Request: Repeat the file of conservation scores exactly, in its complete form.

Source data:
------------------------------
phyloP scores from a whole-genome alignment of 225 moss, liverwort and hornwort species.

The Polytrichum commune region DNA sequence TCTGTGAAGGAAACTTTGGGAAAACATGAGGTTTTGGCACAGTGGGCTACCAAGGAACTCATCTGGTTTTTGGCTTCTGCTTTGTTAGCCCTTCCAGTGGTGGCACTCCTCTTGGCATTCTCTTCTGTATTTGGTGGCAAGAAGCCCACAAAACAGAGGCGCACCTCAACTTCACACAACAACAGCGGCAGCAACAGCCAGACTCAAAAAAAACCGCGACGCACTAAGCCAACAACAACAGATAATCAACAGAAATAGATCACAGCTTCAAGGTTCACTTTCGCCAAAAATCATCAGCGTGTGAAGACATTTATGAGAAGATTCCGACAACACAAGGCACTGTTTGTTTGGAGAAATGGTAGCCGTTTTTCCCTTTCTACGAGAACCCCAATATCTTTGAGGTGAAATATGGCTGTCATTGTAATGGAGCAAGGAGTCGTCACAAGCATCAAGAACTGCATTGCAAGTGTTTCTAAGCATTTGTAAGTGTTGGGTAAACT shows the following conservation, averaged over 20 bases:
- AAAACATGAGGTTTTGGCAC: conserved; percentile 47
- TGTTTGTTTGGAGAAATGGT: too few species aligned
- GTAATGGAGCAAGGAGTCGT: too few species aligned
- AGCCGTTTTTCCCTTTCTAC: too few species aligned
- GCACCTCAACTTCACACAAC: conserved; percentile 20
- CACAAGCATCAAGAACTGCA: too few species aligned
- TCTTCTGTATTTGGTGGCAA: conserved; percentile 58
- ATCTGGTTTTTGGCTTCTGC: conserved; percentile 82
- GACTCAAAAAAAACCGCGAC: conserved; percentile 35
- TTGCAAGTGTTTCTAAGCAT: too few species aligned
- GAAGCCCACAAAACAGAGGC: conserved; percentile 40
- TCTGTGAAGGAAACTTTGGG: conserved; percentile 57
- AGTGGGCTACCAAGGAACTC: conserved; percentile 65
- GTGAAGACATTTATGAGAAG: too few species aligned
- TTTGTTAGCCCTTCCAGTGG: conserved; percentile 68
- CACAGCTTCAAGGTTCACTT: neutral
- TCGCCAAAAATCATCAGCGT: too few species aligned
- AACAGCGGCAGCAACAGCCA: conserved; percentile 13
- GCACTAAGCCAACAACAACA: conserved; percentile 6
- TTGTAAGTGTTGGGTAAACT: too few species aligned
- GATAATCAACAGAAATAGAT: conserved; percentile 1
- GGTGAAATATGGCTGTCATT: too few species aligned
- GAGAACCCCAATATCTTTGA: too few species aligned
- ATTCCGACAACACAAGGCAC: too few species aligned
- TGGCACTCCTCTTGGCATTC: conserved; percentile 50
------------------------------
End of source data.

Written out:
phyloP scores from a whole-genome alignment of 225 moss, liverwort and hornwort species.

The Polytrichum commune region DNA sequence TCTGTGAAGGAAACTTTGGGAAAACATGAGGTTTTGGCACAGTGGGCTACCAAGGAACTCATCTGGTTTTTGGCTTCTGCTTTGTTAGCCCTTCCAGTGGTGGCACTCCTCTTGGCATTCTCTTCTGTATTTGGTGGCAAGAAGCCCACAAAACAGAGGCGCACCTCAACTTCACACAACAACAGCGGCAGCAACAGCCAGACTCAAAAAAAACCGCGACGCACTAAGCCAACAACAACAGATAATCAACAGAAATAGATCACAGCTTCAAGGTTCACTTTCGCCAAAAATCATCAGCGTGTGAAGACATTTATGAGAAGATTCCGACAACACAAGGCACTGTTTGTTTGGAGAAATGGTAGCCGTTTTTCCCTTTCTACGAGAACCCCAATATCTTTGAGGTGAAATATGGCTGTCATTGTAATGGAGCAAGGAGTCGTCACAAGCATCAAGAACTGCATTGCAAGTGTTTCTAAGCATTTGTAAGTGTTGGGTAAACT shows the following conservation, averaged over 20 bases:
- AAAACATGAGGTTTTGGCAC: conserved; percentile 47
- TGTTTGTTTGGAGAAATGGT: too few species aligned
- GTAATGGAGCAAGGAGTCGT: too few species aligned
- AGCCGTTTTTCCCTTTCTAC: too few species aligned
- GCACCTCAACTTCACACAAC: conserved; percentile 20
- CACAAGCATCAAGAACTGCA: too few species aligned
- TCTTCTGTATTTGGTGGCAA: conserved; percentile 58
- ATCTGGTTTTTGGCTTCTGC: conserved; percentile 82
- GACTCAAAAAAAACCGCGAC: conserved; percentile 35
- TTGCAAGTGTTTCTAAGCAT: too few species aligned
- GAAGCCCACAAAACAGAGGC: conserved; percentile 40
- TCTGTGAAGGAAACTTTGGG: conserved; percentile 57
- AGTGGGCTACCAAGGAACTC: conserved; percentile 65
- GTGAAGACATTTATGAGAAG: too few species aligned
- TTTGTTAGCCCTTCCAGTGG: conserved; percentile 68
- CACAGCTTCAAGGTTCACTT: neutral
- TCGCCAAAAATCATCAGCGT: too few species aligned
- AACAGCGGCAGCAACAGCCA: conserved; percentile 13
- GCACTAAGCCAACAACAACA: conserved; percentile 6
- TTGTAAGTGTTGGGTAAACT: too few species aligned
- GATAATCAACAGAAATAGAT: conserved; percentile 1
- GGTGAAATATGGCTGTCATT: too few species aligned
- GAGAACCCCAATATCTTTGA: too few species aligned
- ATTCCGACAACACAAGGCAC: too few species aligned
- TGGCACTCCTCTTGGCATTC: conserved; percentile 50